On March 13, the Competition Bureau published a revised version of its IP Enforcement Guidelines (IPEGs). The IPEGs clarify the Bureau’s approach to conducting investigations of alleged anti-competitive activities that involve IP, including settlement of pharmaceutical patent litigation under the Patented Medicines (Notice of Compliance) Regulations (Regulations).

The revised IPEGs replace the earlier 2016 version. Sections 7.2 and 7.3 include a detailed explanation of the Bureau’s approach to litigation settlements under the Regulations, which can be summarized as follows:

  1. Entry-split agreements.  An entry-split settlement pursuant to which the generic firm enters the market on or before patent expiry will not pose an issue under the Competition Act where no other consideration is provided to the generic.
  2. Agreements with a payment to a generic. A settlement with a payment to the generic firm pursuant to which the generic firm enters the market on or before patent expiry, may be reviewed under section 90.1 of the Competition Act (anti-competitive agreements or arrangements between competitors), or possibly section 79 (abuse of a dominant position). The Bureau takes a broad view of what constitutes a “payment” which includes for example, the provision of services (e.g., marketing or manufacturing). Any payment would be evaluated to ensure that it is not compensation to the generic firm in return for delaying its own entry into the market, having regard to the fair market value of any goods or services provided by the generic, the magnitude of brand’s section 8 damages exposure under the Regulations, and the brand’s expected remaining litigation costs absent settlement. Notably, “expected remaining litigation costs” may include costs of a subsequent appeal, and potential adverse cost awards.
  3. Potentially criminal agreements. The Bureau will not review a settlement under section 45 (criminal conspiracy) unless (a) the settlement extends beyond the exclusionary potential of the patent by delaying generic entry past the date of patent expiry, (b) the settlement extends beyond the exclusionary potential of the patent by restricting competition for products unrelated to the patent subject to the PMNOC proceeding, or (c) the settlement is a “sham” (e.g., where both parties know the patent is invalid or not infringed). The Bureau expects such circumstances to be rare.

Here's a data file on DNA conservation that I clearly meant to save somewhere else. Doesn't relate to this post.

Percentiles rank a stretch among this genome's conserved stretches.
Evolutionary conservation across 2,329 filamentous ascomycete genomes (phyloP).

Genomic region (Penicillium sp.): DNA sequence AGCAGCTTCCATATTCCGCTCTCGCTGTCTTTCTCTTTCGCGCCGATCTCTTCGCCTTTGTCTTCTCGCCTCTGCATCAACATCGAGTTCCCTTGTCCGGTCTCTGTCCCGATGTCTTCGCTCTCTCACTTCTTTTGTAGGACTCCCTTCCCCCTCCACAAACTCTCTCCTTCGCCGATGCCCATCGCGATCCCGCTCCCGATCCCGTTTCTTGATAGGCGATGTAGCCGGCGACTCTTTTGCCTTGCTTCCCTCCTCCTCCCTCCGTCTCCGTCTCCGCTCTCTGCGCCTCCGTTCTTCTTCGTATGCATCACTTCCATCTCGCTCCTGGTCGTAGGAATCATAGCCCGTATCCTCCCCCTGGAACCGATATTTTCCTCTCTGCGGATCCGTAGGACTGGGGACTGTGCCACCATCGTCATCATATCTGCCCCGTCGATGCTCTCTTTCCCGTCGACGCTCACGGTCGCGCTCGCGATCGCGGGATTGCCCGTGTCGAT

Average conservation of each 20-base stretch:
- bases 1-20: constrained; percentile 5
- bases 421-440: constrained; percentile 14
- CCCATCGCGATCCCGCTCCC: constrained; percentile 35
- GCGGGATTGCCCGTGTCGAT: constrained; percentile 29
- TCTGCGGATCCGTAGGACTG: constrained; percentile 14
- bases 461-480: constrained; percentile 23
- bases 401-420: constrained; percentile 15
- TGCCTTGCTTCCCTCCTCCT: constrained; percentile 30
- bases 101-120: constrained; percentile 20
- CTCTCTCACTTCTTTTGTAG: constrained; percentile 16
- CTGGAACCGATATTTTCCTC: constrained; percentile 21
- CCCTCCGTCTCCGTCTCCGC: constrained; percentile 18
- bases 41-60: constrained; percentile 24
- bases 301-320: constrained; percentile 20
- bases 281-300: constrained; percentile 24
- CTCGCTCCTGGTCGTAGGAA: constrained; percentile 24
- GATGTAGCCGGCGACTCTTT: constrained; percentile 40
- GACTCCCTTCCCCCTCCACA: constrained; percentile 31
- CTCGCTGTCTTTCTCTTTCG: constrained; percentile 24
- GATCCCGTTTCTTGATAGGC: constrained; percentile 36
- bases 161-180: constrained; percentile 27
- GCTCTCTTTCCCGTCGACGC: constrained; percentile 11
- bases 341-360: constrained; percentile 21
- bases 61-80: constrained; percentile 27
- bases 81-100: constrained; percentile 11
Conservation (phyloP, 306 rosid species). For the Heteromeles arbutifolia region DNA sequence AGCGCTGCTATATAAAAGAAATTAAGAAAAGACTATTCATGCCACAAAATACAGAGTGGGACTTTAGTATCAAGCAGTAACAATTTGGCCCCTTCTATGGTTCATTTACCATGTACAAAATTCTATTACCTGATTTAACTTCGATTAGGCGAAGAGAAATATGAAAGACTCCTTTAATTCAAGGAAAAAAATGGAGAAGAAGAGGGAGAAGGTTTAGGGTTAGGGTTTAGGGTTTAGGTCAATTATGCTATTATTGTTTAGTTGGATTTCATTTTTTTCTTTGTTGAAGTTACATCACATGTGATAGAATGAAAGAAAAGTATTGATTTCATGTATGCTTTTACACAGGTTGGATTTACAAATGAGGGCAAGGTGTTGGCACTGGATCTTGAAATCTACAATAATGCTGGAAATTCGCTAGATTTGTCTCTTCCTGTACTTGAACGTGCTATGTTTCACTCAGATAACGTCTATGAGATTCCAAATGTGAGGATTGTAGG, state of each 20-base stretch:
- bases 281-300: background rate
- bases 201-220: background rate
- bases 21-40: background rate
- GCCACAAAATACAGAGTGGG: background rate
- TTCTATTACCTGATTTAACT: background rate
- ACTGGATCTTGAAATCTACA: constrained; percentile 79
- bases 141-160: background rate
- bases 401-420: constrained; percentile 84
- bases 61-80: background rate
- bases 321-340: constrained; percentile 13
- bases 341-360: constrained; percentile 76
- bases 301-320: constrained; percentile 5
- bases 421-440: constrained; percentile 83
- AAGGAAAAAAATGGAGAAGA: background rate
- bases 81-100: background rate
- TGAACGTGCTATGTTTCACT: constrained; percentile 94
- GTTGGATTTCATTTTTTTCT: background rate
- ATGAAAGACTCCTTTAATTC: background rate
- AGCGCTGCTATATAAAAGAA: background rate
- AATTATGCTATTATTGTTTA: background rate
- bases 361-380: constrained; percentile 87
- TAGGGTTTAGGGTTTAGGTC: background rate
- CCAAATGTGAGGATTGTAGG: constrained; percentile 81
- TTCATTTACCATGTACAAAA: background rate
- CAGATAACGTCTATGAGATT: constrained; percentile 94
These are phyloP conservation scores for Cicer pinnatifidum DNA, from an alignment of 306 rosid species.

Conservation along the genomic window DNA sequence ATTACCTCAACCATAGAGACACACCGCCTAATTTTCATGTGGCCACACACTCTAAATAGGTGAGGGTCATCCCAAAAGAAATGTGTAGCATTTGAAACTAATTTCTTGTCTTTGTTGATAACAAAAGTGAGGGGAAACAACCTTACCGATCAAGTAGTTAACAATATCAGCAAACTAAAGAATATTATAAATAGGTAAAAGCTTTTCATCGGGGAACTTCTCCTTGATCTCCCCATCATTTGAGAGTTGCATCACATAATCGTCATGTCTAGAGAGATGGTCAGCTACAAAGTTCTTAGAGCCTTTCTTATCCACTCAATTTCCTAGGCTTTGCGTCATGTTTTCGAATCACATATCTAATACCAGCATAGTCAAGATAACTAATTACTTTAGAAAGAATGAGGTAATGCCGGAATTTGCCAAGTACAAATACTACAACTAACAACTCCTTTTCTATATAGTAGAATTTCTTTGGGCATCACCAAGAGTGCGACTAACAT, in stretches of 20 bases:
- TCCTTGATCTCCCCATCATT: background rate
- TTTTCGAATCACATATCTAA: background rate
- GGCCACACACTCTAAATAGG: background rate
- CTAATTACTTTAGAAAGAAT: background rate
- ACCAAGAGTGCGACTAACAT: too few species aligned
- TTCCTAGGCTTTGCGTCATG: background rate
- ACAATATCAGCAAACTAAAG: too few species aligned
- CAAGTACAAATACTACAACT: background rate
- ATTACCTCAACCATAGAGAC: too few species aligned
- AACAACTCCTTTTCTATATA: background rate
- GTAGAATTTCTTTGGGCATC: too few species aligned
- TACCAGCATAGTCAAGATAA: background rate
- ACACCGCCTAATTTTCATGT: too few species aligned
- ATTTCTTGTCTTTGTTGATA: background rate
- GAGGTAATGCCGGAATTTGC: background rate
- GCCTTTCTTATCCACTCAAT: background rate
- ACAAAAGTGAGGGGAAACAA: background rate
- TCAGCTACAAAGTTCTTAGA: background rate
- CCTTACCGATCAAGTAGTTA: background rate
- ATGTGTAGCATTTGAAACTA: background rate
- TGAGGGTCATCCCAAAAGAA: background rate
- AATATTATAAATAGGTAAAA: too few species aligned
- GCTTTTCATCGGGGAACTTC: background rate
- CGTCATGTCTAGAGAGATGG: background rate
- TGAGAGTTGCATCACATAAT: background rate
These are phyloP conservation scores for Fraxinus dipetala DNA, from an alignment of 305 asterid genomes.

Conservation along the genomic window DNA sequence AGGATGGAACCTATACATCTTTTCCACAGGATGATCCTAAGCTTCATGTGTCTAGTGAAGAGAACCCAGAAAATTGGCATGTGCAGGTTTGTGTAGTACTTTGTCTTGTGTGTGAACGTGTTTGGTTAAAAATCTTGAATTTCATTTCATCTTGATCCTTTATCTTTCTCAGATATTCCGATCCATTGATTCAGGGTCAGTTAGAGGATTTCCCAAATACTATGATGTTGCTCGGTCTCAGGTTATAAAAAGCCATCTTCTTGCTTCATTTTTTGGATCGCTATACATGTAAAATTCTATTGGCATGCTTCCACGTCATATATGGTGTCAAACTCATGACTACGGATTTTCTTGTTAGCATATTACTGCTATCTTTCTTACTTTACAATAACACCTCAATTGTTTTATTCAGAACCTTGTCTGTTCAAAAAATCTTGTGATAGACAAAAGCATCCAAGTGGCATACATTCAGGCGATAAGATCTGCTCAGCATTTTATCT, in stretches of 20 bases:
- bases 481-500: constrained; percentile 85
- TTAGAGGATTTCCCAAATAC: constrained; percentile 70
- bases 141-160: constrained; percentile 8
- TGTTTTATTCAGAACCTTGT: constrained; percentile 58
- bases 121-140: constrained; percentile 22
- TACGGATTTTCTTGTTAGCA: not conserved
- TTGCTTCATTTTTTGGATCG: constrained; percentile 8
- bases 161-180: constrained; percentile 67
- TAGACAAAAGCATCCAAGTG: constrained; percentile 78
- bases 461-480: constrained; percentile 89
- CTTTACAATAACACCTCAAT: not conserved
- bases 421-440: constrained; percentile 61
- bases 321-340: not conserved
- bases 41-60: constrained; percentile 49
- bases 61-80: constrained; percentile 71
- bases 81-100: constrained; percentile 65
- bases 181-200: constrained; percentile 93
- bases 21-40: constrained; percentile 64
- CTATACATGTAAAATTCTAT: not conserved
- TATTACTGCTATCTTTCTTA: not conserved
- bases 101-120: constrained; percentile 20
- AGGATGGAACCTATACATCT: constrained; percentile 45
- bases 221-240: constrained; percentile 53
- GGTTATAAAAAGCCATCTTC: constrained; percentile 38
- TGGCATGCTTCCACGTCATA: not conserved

The above suggests that the key considerations in structuring settlement agreements under the Regulations include limiting them to the term of the patent and tying any consideration paid under the agreement to the product and the litigation. However, the IPEGs do not cover all possible settlement scenarios or their potential competition implications. Further, the IPEGs are not a binding expression of the law or how the Commissioner of Competition would exercise discretion in any given case.

In addition to the specific content relating to pharmaceutical patent litigation, the revised IPEGs also address the interface between IP and competition law (including the incentivizing role of property rights and the promotion of a competitive marketplace), the application of the Competition Act to conduct involving IP, and the analytical framework that will be used by the Bureau in the context of IP. In this regard, the IPEGs also include examples on infringement of IP rights, price-fixing, exclusive licensing, exclusive contracts, output royalties, patent-pooling, agreements to foreclose complementary products, refusal to license IP, product switching, conduct involving patent assertion entities (a.k.a. “trolls”), and collaborative standard-setting and standard-essential patents.